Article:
Dani Rodrik  .
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26 April 2012


CAMBRIDGE – The most widely held theory of politics is also the simplest: the powerful get what they want. Financial regulation is driven by the interests of banks, health policy by the interests of insurance companies, and tax policy by the interests of the rich. Those who can influence government the most – through their control of resources, information, access, or sheer threat of violenceeventually get their way.


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It’s the same globally. Foreign policy is determined, it is said, first and foremost by national interests not affinities with other nations or concern for the global community. International agreements are impossible unless they are aligned with the interests of the United States and, increasingly, other rising major powers. In authoritarian regimes, policies are the direct expression of the interests of the ruler and his cronies.


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It is a compelling narrative, one with which we can readily explain how politics so often generates perverse outcomes. Whether in democracies, dictatorships, or in the international arena, those outcomes reflect the ability of narrow, special interests to achieve results that harm the majority.



Yet this explanation is far from complete, and often misleading. Interests are not fixed or predetermined. They are themselves shaped by ideasbeliefs about who we are, what we are trying to achieve, and how the world works. Our perceptions of self-interest are always filtered through the lens of ideas.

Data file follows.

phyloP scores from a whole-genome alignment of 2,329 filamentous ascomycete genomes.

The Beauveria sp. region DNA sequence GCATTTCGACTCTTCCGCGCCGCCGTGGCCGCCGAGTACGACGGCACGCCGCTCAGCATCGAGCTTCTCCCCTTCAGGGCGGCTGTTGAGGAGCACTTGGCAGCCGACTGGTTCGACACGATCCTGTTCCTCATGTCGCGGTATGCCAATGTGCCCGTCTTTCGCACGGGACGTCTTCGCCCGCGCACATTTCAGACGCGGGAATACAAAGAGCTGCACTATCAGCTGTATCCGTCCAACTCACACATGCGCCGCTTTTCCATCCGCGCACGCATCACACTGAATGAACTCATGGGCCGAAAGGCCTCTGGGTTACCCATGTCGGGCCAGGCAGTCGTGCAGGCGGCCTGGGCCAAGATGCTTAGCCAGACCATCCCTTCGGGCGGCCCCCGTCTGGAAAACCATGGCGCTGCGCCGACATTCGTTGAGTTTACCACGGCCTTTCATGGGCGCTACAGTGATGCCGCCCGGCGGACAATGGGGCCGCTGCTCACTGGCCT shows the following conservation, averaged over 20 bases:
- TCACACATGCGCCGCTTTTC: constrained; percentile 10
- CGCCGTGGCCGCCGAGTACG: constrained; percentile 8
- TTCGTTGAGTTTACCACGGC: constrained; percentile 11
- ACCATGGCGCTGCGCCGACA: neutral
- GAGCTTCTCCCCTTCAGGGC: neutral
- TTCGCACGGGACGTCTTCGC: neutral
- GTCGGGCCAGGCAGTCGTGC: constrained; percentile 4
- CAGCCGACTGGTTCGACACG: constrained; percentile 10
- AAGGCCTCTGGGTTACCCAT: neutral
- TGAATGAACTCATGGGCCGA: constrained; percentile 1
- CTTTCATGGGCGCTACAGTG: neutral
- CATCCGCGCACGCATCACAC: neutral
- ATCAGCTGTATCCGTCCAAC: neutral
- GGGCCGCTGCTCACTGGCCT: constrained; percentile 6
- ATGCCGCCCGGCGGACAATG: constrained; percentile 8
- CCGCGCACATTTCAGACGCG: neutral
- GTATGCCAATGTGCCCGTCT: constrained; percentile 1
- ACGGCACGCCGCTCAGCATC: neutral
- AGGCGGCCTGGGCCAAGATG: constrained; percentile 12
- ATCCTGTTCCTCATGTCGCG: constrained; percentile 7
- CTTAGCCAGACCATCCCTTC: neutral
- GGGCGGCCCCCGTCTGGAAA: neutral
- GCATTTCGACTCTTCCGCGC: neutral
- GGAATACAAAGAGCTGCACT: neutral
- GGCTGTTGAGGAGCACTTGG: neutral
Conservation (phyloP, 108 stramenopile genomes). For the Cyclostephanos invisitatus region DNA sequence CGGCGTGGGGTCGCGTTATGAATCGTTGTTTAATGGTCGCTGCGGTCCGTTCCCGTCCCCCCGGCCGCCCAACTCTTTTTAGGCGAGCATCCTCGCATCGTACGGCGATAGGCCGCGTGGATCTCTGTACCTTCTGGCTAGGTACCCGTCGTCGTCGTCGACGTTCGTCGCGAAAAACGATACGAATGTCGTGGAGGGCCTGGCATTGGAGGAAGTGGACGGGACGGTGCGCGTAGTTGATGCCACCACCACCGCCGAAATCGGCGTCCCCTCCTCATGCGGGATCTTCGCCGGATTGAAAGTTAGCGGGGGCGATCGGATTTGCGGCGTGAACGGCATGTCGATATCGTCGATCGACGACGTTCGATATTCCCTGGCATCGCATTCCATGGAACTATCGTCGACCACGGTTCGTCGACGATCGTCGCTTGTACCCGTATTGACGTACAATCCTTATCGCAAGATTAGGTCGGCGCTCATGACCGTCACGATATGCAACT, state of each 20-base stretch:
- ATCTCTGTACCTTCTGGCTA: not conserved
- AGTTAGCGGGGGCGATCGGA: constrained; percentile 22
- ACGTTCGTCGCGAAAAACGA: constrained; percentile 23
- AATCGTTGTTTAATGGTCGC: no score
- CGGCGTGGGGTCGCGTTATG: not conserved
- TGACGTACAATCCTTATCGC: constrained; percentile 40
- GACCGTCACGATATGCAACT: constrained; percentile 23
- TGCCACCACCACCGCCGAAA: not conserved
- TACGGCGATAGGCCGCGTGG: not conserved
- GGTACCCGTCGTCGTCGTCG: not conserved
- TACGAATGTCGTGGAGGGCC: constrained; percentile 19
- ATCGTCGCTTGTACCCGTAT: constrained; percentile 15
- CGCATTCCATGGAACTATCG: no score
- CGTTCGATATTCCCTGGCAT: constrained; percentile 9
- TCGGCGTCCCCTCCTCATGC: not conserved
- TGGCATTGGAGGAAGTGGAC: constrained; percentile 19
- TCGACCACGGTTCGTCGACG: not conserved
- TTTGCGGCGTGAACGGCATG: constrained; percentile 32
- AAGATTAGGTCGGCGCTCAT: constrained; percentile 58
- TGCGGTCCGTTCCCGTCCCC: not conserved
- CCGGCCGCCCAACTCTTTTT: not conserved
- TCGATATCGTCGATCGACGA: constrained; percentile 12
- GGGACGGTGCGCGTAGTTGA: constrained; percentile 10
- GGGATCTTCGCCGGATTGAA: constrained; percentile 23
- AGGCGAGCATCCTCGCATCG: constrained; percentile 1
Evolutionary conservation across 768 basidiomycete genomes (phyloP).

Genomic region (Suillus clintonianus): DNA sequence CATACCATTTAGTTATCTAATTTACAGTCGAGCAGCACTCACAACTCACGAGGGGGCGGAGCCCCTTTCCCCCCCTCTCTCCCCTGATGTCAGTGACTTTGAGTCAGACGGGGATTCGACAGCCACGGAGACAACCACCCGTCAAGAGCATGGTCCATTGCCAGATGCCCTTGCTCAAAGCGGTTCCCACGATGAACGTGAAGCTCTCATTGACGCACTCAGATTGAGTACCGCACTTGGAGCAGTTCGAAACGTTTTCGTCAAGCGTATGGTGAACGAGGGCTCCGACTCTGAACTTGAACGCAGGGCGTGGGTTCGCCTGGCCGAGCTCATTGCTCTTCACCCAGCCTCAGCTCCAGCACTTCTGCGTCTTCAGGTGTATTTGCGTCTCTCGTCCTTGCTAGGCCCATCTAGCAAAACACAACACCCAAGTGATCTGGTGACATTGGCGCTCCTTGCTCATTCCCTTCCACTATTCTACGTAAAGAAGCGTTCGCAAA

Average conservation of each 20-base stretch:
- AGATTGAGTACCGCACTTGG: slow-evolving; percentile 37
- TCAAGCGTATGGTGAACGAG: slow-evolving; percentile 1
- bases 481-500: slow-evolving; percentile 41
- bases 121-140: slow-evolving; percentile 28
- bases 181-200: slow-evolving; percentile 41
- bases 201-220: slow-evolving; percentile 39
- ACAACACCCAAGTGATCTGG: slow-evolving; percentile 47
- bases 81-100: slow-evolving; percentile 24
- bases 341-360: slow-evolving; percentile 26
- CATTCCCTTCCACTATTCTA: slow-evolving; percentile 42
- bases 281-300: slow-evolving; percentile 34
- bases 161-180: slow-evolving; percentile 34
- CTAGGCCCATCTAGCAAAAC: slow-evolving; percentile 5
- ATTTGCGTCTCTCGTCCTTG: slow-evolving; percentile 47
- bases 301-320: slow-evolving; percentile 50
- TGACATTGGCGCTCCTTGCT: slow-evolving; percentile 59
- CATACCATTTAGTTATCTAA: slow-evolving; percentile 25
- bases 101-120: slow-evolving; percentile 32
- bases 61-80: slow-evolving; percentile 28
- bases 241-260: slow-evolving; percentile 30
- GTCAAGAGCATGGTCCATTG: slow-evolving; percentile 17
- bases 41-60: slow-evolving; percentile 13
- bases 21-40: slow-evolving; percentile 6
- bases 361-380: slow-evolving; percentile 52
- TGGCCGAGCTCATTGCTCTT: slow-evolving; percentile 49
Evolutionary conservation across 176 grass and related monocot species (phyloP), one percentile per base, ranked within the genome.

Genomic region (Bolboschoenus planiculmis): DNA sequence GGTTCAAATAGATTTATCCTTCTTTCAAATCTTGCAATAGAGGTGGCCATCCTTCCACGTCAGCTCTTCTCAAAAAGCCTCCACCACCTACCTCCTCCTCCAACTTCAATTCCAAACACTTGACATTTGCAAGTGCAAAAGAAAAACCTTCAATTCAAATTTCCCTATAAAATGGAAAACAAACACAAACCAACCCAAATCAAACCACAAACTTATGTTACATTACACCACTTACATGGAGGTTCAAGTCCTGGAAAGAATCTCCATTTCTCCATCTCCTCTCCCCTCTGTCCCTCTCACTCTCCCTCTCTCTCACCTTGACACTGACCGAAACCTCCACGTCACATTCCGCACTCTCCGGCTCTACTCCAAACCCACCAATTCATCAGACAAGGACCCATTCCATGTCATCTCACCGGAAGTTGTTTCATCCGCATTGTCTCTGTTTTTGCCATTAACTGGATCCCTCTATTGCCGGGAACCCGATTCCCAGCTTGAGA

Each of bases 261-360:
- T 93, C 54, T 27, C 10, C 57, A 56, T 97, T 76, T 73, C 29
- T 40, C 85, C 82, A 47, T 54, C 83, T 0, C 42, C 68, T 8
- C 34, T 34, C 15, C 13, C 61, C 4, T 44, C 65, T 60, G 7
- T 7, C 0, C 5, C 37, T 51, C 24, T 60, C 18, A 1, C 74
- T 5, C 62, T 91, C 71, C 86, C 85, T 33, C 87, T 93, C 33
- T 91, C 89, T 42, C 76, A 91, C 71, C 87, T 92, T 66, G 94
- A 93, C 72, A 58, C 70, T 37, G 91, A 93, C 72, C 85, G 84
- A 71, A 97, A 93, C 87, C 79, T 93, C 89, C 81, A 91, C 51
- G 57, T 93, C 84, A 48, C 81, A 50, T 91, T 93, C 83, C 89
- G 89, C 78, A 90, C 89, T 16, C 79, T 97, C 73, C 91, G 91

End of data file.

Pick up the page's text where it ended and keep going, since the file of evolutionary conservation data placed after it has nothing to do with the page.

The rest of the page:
Consider a struggling firm that is trying to improve its competitive position. One strategy is to lay off some workers and outsource production to cheaper locations in Asia. Alternatively, the firm can invest in skills training and build a more productive workforce with greater loyalty and hence lower turnover costs. It can compete on price or on quality.



The mere fact that the firm’s owners are self-interested tells us little about which of these strategies will be followed. What ultimately determines the firm’s choice is a whole series of subjective evaluations of the likelihood of different scenarios, alongside a calculation of their costs and benefits.



Similarly, imagine that you are a despotic ruler in a poor country. What is the best way to maintain your power and pre-empt domestic and foreign threats? Do you build a strong, export-oriented economy? Or do you turn inward and reward your military friends and other cronies, at the expense of almost everyone else? Authoritarian rulers in East Asia embraced the first strategy; their counterparts in the Middle East opted for the second. They had different conceptions of where their interest lay.